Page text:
This incessant prattling and obsession with an awards show is putting the cart before the horse. Awards shows are earned, not created. If the IAWTV wants to earn the right to celebrate the industry with an awards show, it first needs to develop legitimacy as an industry organization, and that is done by helping our adolescent media be taken seriously. Red carpets, parties and stunningly bad stage shows, all are irrelevant to building a healthy and growing media that should take its rightful place next to television, radio, print and interactive.

So that’s what we should NOT be doing. What should the IAWTV focus on? Here are five key challenges that we need to solve TODAY, before we can take our product to the next level of respectability:

  1. Viewer Trust: Bloggers have already been taken to task by the FTC in its recent Endorsement guidelines. Disclosure rules are mandated when money changes hands between brands and bloggers. Well guess what? The internet video industry has an even bigger problem here. I regularly listen to branded entertainment producers who boast about how they integrated a sponsor into their video so sublimely that the audience only subconsciously perceived the brand. That’s just wrong. If you don’t disclose, you risk destroying the audience’s trust – and that distrust can quickly move from one online video creator to all online video producers. We desperately need content ethics guidelines that we can publish, and all follow.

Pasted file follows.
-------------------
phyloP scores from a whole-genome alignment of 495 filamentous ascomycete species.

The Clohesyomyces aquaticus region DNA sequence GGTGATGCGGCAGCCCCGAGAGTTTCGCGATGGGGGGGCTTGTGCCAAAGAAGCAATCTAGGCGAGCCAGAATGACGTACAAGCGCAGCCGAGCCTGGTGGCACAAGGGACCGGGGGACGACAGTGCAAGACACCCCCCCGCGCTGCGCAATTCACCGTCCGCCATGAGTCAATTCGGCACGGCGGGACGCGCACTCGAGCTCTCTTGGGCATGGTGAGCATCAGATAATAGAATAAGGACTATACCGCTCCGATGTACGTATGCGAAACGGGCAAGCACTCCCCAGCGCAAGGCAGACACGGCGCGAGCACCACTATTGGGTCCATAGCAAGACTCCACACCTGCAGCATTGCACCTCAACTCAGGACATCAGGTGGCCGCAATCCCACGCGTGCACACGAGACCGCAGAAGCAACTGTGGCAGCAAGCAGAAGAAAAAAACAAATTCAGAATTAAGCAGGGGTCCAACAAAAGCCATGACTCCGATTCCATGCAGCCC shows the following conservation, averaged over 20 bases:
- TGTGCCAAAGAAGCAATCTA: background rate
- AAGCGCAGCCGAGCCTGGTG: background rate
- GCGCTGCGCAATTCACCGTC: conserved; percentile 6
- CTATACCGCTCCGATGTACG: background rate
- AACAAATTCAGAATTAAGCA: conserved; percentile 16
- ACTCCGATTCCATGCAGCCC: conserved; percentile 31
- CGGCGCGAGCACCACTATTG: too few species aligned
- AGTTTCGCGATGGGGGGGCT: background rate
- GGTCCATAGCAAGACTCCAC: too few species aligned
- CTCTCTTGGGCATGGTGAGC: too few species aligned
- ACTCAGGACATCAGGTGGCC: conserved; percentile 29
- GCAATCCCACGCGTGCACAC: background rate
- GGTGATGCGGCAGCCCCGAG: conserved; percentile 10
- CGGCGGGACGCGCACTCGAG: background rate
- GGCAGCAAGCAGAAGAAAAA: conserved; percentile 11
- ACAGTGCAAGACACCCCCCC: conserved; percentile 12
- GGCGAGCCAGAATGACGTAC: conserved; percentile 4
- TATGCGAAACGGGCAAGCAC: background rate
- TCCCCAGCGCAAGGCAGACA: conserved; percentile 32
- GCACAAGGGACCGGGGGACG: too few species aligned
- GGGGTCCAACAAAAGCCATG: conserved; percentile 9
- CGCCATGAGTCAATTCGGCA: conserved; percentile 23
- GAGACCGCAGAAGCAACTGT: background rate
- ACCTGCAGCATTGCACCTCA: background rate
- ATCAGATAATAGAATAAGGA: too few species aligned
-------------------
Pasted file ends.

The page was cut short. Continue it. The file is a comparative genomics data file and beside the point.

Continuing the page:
2. Advertiser Trust: Here’s a dirty little secret of the online video industry: Advertisers are not getting what they’re paying for. Stream fraud is rampant – some think that more than 30% of all online video advertising is fraudulently delivered. These issues take a number of forms, including autoplay of pre-rolls below the fold with audio muted, to advertisers running on non-approved, bogus or non-brand safe sites, to out and out lying about how many videos were served.